"If you are looking for a career where your services will be in high
demand, you should find something where you provide a scarce,
complementary service to something that is getting ubiquitous and
cheap. So what's getting ubiquitous and cheap? Data. And what is
complementary to data? Analysis. So my recommendation is to take lots
of courses about how to manipulate and analyze data: databases,
machine learning, econometrics, statistics, visualization, and so
on." [Hal Varian, Chief Economist at Google]
Read the whole interview
Varian speaks - Youtube video

Lectures and laboratories

Since 2006, John
Maindonald and Graham
Williams have shared responsibilty for this course.
There have been 3 hours per week of lectures, and 2 hours of laboratory
exercises.

A Perspective on Data Mining

Data mining gives a new twist on data deployment and analysis
methodologies that have been developed over the past century or
more. A good overview is the online article by Mike Loukides at O'REILLY radar:
What is data science?

"The future belongs to the companies and people that turn data into products."

Technological and methodological changes and advances have included:

Huge increases in computational power and in computer storage

A synergy between theoretical and algorithmic advances, advances
in software and in computational power

Integration of what were formerly stand-alone abilities into single
software systems with a single interface and command language.
(The R system is a prime example; see below)

New types of data, and new opportunites for collecting data, arising
from advances in instrumentation, from the internet and from widespread
deployment of databases. Chapter 5 of Ayres (2007), entitled "Why now?",
has interesting commentary on the impact of such advances.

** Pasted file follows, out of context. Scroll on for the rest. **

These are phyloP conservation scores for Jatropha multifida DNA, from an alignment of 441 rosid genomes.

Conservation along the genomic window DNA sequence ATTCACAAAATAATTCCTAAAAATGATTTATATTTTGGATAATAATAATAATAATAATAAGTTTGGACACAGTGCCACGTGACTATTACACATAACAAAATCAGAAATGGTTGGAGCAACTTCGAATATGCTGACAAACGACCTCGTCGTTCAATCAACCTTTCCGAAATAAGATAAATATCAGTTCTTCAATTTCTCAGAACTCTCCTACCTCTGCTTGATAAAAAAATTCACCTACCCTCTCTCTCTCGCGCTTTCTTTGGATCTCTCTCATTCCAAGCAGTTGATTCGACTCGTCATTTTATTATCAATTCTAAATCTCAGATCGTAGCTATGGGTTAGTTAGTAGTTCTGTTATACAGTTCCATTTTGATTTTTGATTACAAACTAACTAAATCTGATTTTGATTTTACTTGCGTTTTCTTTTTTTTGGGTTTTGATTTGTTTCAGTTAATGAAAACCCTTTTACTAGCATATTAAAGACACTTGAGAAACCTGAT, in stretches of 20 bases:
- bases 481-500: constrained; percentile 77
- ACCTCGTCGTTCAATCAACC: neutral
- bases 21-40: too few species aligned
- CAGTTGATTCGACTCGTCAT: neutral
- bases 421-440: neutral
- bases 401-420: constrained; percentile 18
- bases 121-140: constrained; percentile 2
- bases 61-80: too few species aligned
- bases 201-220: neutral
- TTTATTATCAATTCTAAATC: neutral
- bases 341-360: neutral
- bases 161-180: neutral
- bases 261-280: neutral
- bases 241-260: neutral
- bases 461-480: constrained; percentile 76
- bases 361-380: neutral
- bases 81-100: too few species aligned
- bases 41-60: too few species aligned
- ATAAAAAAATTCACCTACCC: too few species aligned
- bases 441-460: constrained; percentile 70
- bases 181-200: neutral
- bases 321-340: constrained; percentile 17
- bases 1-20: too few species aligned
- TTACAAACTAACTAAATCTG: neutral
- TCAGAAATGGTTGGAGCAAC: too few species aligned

Classification is a major pre-occupation of data mining, with a more
limited focus on regression with a continuous outcome variable.
The aim is typically prediction rather than the more challenging
task of interpretation of model parameters.

The R System

Students intending to take this course will it useful to come with
some initial familiarity with the open-source
R system for scientific and
statistical computing and for graphics. The R system
is available without charge for
downloading from the internet.
It is a marvelous example of what can be achieved when highly
skilled specialists co-operate internationally, using the internet for
communication and co-ordination.

Background Reading

Ian Ayres 2007, Super Crunchers. Why Thinking-By-Numbers is the New
Way to be Smart. Bantam.
[This places data mining in a wider context of data-based
decision-making in business, government and consumer affairs. While
popular in style and short on analysis detail, it offers a useful
overview of ways in which applications of data mining and related
analytical techniques are developing and changing, in part because of
the new opportunities and challenges of the internet.]

Thomas H. Davenport and Jeanne G. Harris 2007, Competing on
Analytics: The New Science of Winning. Harvard Business School
Press. [Analytics is a buzzword for the application of data
mining type approaches in commerce. Davenport and Thomas give a
useful overview of issues for the deployment of analytical techniques
within organizations - benefits and traps, choice of amenable tasks,
the role of management, skill base issues, etc.]

John Maindonald and John Braun 2010, Data Analysis and Graphics Using R - An Example-Based Approach, 3nd edn Cambridge University Press.
[Of greatest relevance to the course are Chapter 2
on Styles of Data Analysis, Chapters 5 & 6 (through to 6.3) on Linear Models,
Chapter 8 (through to 8.3) on logistic regression, Chapter 11 on Tree-based
Methods, and Chapter 12 (through to 12.2) on Multivariate Data Exploration &
Discrimination.]